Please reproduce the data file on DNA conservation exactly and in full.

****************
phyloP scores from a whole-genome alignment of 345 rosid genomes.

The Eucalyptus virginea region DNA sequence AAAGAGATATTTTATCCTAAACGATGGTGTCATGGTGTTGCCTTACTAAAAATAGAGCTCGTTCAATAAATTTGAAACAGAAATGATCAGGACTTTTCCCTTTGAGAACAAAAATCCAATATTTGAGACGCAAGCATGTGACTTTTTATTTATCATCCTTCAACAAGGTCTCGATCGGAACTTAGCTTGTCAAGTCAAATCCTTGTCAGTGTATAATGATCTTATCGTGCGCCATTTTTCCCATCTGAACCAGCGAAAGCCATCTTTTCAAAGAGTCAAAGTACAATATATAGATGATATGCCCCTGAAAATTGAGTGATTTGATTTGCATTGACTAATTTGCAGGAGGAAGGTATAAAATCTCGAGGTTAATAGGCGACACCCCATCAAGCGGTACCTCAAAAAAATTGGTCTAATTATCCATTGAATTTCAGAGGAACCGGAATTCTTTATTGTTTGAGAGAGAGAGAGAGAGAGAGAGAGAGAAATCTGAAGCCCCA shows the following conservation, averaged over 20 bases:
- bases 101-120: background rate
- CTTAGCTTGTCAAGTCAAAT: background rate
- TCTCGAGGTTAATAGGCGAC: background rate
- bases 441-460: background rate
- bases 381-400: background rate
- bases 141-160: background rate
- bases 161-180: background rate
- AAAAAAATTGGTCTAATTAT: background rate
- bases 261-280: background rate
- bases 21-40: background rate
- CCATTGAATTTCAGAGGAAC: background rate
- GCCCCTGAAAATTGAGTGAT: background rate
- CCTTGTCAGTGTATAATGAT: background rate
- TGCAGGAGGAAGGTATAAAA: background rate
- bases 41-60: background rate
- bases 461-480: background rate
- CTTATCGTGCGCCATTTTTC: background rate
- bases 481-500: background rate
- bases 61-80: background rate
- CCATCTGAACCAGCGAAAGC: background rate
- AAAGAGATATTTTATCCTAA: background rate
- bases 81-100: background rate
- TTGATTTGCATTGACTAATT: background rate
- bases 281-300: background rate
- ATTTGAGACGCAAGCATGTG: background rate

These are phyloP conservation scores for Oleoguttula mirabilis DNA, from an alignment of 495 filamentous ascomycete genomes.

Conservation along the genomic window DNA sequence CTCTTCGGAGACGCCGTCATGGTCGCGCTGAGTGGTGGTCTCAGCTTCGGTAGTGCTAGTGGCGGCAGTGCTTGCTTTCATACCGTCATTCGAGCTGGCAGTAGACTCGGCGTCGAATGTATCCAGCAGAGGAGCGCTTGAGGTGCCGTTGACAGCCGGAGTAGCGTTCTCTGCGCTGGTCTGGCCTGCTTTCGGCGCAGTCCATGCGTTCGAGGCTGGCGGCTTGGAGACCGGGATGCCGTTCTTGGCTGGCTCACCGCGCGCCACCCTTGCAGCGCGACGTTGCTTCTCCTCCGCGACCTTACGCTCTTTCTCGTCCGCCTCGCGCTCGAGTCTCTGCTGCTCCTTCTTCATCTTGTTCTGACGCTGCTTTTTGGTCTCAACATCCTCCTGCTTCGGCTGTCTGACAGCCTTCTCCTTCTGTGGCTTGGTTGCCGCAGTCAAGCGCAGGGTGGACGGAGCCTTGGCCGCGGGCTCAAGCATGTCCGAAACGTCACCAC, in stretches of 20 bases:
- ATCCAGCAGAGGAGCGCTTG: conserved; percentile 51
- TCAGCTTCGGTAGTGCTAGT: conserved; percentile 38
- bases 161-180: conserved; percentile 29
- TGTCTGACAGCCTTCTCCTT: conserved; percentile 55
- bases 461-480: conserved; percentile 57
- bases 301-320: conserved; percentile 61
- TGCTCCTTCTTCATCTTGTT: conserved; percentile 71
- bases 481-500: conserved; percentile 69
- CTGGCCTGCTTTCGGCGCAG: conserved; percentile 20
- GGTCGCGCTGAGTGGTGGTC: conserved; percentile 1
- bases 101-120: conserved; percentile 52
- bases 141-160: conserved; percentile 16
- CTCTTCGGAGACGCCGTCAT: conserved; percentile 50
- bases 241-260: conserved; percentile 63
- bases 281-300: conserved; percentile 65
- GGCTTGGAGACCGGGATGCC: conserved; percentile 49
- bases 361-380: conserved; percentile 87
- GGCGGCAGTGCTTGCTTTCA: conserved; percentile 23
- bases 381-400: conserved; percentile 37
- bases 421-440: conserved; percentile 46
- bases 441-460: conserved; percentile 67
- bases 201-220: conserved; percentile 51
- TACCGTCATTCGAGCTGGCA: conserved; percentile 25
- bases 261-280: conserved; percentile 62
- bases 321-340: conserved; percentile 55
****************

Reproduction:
phyloP scores from a whole-genome alignment of 345 rosid genomes.

The Eucalyptus virginea region DNA sequence AAAGAGATATTTTATCCTAAACGATGGTGTCATGGTGTTGCCTTACTAAAAATAGAGCTCGTTCAATAAATTTGAAACAGAAATGATCAGGACTTTTCCCTTTGAGAACAAAAATCCAATATTTGAGACGCAAGCATGTGACTTTTTATTTATCATCCTTCAACAAGGTCTCGATCGGAACTTAGCTTGTCAAGTCAAATCCTTGTCAGTGTATAATGATCTTATCGTGCGCCATTTTTCCCATCTGAACCAGCGAAAGCCATCTTTTCAAAGAGTCAAAGTACAATATATAGATGATATGCCCCTGAAAATTGAGTGATTTGATTTGCATTGACTAATTTGCAGGAGGAAGGTATAAAATCTCGAGGTTAATAGGCGACACCCCATCAAGCGGTACCTCAAAAAAATTGGTCTAATTATCCATTGAATTTCAGAGGAACCGGAATTCTTTATTGTTTGAGAGAGAGAGAGAGAGAGAGAGAGAGAAATCTGAAGCCCCA shows the following conservation, averaged over 20 bases:
- bases 101-120: background rate
- CTTAGCTTGTCAAGTCAAAT: background rate
- TCTCGAGGTTAATAGGCGAC: background rate
- bases 441-460: background rate
- bases 381-400: background rate
- bases 141-160: background rate
- bases 161-180: background rate
- AAAAAAATTGGTCTAATTAT: background rate
- bases 261-280: background rate
- bases 21-40: background rate
- CCATTGAATTTCAGAGGAAC: background rate
- GCCCCTGAAAATTGAGTGAT: background rate
- CCTTGTCAGTGTATAATGAT: background rate
- TGCAGGAGGAAGGTATAAAA: background rate
- bases 41-60: background rate
- bases 461-480: background rate
- CTTATCGTGCGCCATTTTTC: background rate
- bases 481-500: background rate
- bases 61-80: background rate
- CCATCTGAACCAGCGAAAGC: background rate
- AAAGAGATATTTTATCCTAA: background rate
- bases 81-100: background rate
- TTGATTTGCATTGACTAATT: background rate
- bases 281-300: background rate
- ATTTGAGACGCAAGCATGTG: background rate

These are phyloP conservation scores for Oleoguttula mirabilis DNA, from an alignment of 495 filamentous ascomycete genomes.

Conservation along the genomic window DNA sequence CTCTTCGGAGACGCCGTCATGGTCGCGCTGAGTGGTGGTCTCAGCTTCGGTAGTGCTAGTGGCGGCAGTGCTTGCTTTCATACCGTCATTCGAGCTGGCAGTAGACTCGGCGTCGAATGTATCCAGCAGAGGAGCGCTTGAGGTGCCGTTGACAGCCGGAGTAGCGTTCTCTGCGCTGGTCTGGCCTGCTTTCGGCGCAGTCCATGCGTTCGAGGCTGGCGGCTTGGAGACCGGGATGCCGTTCTTGGCTGGCTCACCGCGCGCCACCCTTGCAGCGCGACGTTGCTTCTCCTCCGCGACCTTACGCTCTTTCTCGTCCGCCTCGCGCTCGAGTCTCTGCTGCTCCTTCTTCATCTTGTTCTGACGCTGCTTTTTGGTCTCAACATCCTCCTGCTTCGGCTGTCTGACAGCCTTCTCCTTCTGTGGCTTGGTTGCCGCAGTCAAGCGCAGGGTGGACGGAGCCTTGGCCGCGGGCTCAAGCATGTCCGAAACGTCACCAC, in stretches of 20 bases:
- ATCCAGCAGAGGAGCGCTTG: conserved; percentile 51
- TCAGCTTCGGTAGTGCTAGT: conserved; percentile 38
- bases 161-180: conserved; percentile 29
- TGTCTGACAGCCTTCTCCTT: conserved; percentile 55
- bases 461-480: conserved; percentile 57
- bases 301-320: conserved; percentile 61
- TGCTCCTTCTTCATCTTGTT: conserved; percentile 71
- bases 481-500: conserved; percentile 69
- CTGGCCTGCTTTCGGCGCAG: conserved; percentile 20
- GGTCGCGCTGAGTGGTGGTC: conserved; percentile 1
- bases 101-120: conserved; percentile 52
- bases 141-160: conserved; percentile 16
- CTCTTCGGAGACGCCGTCAT: conserved; percentile 50
- bases 241-260: conserved; percentile 63
- bases 281-300: conserved; percentile 65
- GGCTTGGAGACCGGGATGCC: conserved; percentile 49
- bases 361-380: conserved; percentile 87
- GGCGGCAGTGCTTGCTTTCA: conserved; percentile 23
- bases 381-400: conserved; percentile 37
- bases 421-440: conserved; percentile 46
- bases 441-460: conserved; percentile 67
- bases 201-220: conserved; percentile 51
- TACCGTCATTCGAGCTGGCA: conserved; percentile 25
- bases 261-280: conserved; percentile 62
- bases 321-340: conserved; percentile 55